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In Memoriam - Rev. Thomas Keating

Rev. Thomas Keating
March 7, 1923 – October 25, 2018

The Rev. Thomas Keating was a Trappist monk and a pioneer in the worldwide Christian contemplative prayer movement. He played a major role in popularizing what is now known as centering prayer, a method of silent prayer that allows one to rest in the presence of God. Over
the years, his thoughts crystallized into what friends said became one of his favorite sayings: “Silence is God’s first language. Everything else is a poor translation.”

Father Keating was born into affluence and privilege in Manhattan, but walked away from it all when he entered an austere monastic community in Rhode Island. In 1961 he was elected abbot at St. Joseph’s Abbey in Spencer, Massachusetts, and he served in that capacity for
the next two decades.

In 1971, after the Second Vatican Council at which Pope Paul VI encouraged priests and religious scholars to renew the Christian contemplative tradition, Father Keating was invited to Rome. This led him, along with William Meninger and Basil Pennington, to develop the practice of centering prayer.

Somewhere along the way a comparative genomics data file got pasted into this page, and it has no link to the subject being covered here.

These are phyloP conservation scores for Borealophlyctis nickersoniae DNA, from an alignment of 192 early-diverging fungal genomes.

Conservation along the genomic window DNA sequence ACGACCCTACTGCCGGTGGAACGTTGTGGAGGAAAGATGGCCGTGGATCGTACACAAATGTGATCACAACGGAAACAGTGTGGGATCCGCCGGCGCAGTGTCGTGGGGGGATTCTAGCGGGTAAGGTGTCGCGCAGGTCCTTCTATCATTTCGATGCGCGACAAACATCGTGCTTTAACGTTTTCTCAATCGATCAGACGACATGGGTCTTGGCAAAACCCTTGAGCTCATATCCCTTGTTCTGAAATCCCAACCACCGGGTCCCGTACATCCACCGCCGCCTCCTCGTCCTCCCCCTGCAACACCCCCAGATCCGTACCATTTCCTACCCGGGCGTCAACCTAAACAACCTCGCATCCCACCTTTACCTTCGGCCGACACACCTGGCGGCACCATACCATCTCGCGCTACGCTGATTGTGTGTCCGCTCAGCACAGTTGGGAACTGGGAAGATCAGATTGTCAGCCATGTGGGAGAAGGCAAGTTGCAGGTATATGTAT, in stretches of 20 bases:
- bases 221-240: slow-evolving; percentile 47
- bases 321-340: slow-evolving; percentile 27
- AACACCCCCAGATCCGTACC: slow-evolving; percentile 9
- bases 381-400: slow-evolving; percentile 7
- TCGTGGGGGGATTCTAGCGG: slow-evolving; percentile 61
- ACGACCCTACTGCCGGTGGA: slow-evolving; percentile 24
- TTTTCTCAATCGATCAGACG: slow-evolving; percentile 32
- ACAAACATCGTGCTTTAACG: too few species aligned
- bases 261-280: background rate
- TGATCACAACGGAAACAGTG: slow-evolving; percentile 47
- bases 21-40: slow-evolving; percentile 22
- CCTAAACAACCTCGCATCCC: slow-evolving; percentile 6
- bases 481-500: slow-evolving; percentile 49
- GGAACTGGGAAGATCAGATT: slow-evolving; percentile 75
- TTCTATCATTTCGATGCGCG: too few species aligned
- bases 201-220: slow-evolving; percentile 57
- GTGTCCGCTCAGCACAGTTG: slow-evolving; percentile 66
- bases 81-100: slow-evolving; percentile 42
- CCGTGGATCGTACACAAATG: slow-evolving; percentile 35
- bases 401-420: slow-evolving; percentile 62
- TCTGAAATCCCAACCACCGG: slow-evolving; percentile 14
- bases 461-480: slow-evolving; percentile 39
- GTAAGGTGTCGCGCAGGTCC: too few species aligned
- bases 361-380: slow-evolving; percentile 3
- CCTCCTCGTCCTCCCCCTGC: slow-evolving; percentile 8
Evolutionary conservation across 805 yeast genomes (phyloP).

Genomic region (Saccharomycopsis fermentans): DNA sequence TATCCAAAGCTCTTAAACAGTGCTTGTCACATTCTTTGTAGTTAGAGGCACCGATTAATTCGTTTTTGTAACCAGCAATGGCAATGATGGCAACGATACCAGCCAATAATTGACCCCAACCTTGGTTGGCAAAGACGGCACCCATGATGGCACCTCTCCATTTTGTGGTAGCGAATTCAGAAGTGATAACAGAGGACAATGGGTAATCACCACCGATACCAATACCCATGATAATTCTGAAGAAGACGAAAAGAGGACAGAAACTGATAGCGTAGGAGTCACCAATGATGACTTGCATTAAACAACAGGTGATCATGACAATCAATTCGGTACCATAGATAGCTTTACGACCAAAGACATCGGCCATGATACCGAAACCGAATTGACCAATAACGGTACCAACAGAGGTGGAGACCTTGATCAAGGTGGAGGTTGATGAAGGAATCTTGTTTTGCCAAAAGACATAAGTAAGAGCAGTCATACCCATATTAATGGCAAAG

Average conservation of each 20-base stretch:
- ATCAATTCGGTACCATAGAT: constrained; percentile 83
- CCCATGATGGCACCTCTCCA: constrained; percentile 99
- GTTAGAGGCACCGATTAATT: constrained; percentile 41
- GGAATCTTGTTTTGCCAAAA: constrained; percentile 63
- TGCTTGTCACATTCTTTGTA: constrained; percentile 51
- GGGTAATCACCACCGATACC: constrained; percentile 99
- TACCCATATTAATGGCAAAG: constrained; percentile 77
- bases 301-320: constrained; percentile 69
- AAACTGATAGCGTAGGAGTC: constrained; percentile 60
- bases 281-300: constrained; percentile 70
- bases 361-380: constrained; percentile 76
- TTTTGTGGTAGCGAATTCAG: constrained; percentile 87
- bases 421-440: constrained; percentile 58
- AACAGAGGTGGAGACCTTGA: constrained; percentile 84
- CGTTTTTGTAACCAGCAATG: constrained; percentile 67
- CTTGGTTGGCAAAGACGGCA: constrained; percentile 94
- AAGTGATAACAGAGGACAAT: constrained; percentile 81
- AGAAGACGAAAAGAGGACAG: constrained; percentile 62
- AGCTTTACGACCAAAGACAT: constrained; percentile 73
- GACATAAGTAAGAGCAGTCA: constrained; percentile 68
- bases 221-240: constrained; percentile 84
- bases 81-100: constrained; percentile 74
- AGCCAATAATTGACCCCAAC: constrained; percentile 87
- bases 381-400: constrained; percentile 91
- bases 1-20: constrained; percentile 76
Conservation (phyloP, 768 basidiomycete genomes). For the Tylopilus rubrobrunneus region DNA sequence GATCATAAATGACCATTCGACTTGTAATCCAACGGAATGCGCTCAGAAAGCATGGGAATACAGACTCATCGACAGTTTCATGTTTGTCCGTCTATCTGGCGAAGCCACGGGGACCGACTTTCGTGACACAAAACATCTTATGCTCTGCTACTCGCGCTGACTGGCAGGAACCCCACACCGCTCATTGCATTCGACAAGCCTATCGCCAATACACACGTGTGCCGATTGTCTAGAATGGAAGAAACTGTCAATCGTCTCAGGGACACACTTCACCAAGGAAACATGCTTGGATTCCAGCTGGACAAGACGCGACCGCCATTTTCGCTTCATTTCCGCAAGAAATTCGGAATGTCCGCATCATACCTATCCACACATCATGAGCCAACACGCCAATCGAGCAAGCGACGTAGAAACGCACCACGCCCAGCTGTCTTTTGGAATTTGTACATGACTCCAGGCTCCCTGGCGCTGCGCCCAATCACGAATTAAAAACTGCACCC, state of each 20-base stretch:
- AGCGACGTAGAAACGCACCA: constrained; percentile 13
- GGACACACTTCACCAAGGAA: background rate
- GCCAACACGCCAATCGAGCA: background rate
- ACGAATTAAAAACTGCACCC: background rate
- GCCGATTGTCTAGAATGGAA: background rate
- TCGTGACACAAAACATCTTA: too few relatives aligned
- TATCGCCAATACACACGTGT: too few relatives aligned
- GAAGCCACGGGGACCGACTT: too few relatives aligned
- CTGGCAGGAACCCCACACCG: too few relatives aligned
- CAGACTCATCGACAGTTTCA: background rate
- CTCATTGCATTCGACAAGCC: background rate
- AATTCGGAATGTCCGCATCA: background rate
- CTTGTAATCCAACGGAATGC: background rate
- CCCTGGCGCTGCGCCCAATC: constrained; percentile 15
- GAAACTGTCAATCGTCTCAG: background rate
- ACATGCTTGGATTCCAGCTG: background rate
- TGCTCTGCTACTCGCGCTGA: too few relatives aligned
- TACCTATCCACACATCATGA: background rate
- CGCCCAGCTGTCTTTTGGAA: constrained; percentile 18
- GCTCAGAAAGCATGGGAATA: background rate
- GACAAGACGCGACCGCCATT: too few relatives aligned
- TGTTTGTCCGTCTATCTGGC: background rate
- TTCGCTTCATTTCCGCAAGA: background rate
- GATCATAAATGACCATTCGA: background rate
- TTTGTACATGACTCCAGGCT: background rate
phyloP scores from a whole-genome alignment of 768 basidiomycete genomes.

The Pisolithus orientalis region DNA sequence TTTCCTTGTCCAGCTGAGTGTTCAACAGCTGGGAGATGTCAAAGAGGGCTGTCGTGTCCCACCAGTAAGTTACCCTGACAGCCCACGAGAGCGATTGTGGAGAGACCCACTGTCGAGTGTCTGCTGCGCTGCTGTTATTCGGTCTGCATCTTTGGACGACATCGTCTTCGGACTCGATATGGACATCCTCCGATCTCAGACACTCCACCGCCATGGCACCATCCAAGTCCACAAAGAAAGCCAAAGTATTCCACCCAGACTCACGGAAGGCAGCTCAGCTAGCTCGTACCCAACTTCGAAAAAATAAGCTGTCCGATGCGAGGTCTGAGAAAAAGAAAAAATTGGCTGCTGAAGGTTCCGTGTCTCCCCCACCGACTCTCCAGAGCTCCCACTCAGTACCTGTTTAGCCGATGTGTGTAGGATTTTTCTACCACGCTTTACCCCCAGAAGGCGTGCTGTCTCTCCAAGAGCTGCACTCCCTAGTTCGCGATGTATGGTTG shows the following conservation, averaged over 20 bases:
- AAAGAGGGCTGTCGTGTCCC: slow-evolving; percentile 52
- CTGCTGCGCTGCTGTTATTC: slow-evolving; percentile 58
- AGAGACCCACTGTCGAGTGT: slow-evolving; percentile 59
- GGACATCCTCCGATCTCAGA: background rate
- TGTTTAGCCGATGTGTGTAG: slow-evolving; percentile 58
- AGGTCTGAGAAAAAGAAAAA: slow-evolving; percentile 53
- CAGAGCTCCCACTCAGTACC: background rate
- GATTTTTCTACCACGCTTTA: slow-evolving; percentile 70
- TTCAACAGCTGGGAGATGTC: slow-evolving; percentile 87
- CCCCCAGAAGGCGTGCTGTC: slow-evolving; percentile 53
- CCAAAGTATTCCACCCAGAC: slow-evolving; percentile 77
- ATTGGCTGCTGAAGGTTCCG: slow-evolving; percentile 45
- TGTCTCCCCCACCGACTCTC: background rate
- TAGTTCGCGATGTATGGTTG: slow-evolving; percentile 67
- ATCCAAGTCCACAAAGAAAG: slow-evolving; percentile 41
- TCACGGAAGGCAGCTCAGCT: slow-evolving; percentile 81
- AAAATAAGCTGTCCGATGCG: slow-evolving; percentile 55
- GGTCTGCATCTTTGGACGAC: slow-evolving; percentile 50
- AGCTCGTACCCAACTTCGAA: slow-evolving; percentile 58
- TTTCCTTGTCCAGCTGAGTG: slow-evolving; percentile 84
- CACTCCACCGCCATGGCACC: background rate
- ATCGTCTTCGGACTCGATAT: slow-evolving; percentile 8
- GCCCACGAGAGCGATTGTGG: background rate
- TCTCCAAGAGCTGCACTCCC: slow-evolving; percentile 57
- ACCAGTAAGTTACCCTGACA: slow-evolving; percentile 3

After leaving his position as abbot he began organizing conferences with representatives of other religions, including imams, rabbis, and the Dalai Lama. During this period he focused more on centering prayer, holding workshops and retreats to promote it to clergy and lay people. In 1984 he helped found Contemplative Outreach, a network of people who practice centering prayer, and was its president from 1985 to 1999.

Father Keating had been in declining health for several years. He was 95.